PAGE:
Oh, and Mr. Lawrence Tushman, the director at Beecher Prep. He welcomes Auggie into the school and makes sure he feels at ease in the new surroundings with the help of three of his classmates. We could do with more teachers like him–caring, understanding and with a clear conscience; whose only intention is to help mould their students into wonderful human beings.

And, how could I forget, Daisy–Auggie’s pet dog, who loves her human brother, but, sadly, dies in the story. Her death made me weep like I did when I lost my Chikoo.

*Sniff*

 

There are some quotes in the story that grab our attention and urge us to look within and ask ourselves if we are being the kind of humans we were meant to be.

Courage. Kindness, Friendship. Character. These are the qualities that define us as human beings and propel us, on occasion, to greatness.

When given the choice between being right or being kind, choose kind.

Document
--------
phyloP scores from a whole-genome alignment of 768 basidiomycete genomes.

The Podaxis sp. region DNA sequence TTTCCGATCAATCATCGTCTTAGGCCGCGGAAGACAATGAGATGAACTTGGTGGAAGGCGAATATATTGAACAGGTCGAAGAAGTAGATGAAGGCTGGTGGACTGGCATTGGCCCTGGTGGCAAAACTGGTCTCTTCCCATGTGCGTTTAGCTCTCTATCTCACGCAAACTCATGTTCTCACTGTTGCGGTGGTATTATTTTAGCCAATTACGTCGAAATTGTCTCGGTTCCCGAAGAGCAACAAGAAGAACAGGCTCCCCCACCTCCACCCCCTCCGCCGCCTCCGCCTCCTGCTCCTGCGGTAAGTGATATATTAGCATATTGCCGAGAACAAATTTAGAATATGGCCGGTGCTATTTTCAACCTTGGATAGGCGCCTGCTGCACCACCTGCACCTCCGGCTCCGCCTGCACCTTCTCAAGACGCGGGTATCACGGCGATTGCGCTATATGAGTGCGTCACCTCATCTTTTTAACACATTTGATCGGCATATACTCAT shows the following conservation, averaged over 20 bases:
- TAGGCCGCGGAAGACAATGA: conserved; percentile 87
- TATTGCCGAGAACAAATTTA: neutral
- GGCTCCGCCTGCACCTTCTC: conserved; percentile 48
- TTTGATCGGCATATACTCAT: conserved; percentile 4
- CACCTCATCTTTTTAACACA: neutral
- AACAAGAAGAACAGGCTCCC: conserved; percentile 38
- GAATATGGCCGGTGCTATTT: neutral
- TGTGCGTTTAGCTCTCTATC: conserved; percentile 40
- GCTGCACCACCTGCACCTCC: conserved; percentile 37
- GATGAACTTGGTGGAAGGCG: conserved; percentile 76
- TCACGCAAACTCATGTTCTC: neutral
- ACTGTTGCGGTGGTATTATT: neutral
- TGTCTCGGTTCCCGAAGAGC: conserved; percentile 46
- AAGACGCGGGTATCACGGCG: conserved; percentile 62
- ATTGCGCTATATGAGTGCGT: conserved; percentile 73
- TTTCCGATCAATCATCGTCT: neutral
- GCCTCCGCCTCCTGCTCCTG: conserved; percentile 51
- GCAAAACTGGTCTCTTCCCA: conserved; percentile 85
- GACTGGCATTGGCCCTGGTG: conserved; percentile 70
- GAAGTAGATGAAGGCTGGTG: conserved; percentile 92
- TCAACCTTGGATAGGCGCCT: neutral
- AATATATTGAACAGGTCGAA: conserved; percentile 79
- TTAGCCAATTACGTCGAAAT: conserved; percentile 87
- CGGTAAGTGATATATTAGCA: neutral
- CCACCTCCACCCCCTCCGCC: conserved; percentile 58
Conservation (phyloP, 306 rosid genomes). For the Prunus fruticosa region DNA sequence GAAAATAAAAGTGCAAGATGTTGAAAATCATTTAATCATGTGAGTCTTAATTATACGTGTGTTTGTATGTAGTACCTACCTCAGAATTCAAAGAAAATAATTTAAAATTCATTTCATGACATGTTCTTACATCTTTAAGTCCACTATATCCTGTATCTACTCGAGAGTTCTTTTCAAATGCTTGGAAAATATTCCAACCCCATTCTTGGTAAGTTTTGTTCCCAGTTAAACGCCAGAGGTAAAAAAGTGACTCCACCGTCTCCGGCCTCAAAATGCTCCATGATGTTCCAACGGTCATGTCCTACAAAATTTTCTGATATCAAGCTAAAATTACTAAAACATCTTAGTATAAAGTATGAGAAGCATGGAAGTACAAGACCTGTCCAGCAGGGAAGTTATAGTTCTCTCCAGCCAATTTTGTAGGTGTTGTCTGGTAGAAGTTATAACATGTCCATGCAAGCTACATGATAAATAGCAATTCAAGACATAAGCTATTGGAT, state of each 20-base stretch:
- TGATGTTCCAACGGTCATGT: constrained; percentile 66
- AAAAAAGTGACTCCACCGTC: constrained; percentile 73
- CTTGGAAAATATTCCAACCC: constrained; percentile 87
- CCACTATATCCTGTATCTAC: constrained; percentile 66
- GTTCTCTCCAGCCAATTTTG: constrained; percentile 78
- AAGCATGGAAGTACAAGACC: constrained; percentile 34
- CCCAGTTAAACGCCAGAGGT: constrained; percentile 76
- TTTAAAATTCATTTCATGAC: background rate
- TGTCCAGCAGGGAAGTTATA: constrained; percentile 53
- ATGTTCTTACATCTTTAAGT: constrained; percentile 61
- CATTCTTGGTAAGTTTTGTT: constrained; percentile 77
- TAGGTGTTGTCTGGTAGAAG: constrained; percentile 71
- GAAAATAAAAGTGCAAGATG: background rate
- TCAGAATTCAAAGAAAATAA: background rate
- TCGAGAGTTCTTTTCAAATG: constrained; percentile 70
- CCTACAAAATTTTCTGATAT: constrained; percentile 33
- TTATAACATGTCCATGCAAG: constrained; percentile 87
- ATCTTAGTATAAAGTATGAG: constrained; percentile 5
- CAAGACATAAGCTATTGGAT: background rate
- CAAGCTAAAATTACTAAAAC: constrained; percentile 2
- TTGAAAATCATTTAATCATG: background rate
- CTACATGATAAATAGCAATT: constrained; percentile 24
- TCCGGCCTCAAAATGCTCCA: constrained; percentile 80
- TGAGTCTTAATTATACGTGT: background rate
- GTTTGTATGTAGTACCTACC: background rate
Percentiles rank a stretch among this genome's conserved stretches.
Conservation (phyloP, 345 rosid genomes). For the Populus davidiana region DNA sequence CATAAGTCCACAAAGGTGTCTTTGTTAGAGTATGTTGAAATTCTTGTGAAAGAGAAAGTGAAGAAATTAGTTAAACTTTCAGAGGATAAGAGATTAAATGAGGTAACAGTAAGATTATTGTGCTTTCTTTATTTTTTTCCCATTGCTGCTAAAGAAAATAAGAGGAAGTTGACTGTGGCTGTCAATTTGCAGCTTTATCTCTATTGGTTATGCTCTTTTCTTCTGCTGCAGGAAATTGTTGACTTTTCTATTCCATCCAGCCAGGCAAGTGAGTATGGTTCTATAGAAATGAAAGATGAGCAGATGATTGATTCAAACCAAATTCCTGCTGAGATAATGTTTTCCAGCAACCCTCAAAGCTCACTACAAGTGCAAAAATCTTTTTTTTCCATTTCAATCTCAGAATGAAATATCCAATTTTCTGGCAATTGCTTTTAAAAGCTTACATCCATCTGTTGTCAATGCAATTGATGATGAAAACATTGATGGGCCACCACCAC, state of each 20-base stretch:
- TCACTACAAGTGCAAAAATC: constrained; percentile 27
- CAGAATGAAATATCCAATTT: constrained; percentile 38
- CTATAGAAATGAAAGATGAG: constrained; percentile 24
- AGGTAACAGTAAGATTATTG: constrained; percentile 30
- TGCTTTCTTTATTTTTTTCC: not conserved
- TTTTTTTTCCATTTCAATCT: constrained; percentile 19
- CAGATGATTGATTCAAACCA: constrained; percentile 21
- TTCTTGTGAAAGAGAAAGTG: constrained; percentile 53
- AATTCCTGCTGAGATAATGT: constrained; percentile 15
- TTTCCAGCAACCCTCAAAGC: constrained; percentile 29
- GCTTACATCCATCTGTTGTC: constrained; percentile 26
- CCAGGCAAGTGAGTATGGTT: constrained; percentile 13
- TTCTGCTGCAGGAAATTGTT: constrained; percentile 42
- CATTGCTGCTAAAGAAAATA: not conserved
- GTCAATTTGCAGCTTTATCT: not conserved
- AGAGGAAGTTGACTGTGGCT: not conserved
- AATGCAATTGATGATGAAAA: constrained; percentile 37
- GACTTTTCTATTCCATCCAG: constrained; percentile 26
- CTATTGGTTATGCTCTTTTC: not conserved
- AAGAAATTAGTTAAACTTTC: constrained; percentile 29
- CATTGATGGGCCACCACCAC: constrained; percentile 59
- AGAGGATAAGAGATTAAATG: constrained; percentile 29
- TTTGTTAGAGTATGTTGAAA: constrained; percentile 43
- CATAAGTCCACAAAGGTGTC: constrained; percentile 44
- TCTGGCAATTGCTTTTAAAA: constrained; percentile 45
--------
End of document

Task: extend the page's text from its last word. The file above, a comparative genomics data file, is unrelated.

Funny how sometimes you worry a lot about something and it turns out to be nothing.

It is not enough to be friendly. You have to be a friend.

And, this one, Auggie’s precept:

Everyone deserves a standing ovation because we all overcometh the world!

So, be kinder than is necessary, and remember to be a friend….a true friend.

I am sure you will love this book. Our children could do with such stories of kindness and courage in today’s world where appearances are given more importance and instant gratification is the way of life.

Next on my list is, to watch the film!

Love,

SHILPA…

From my bookshelf — A book by Louise Hay.

From my bookshelf — A book by Louise Hay.

I read about Louise Hay around last year while reading an article. It was about how her books had inspired people who, with sheer willpower and perseverance, had managed to turn their lives around.

So, when on my last trip to the bookshop I came across her book, ‘You can heal your life‘, I knew I had to read it and share it here, on my blog, which is all about making a change.

‘You can heal your life’, by Louise Hay

 

The author of the International bestseller, Louise Hay was an inspirational teacher who helped people discover their true potential. Her books inspire you to make changes within yourself–the kind you are unwilling to make–and realise how beautiful life really is! How you can, indeed, achieve that which you felt impossible.

We all know how difficult it is to change. Habits that have been inculcated in us by ourselves can be so tough to let go of.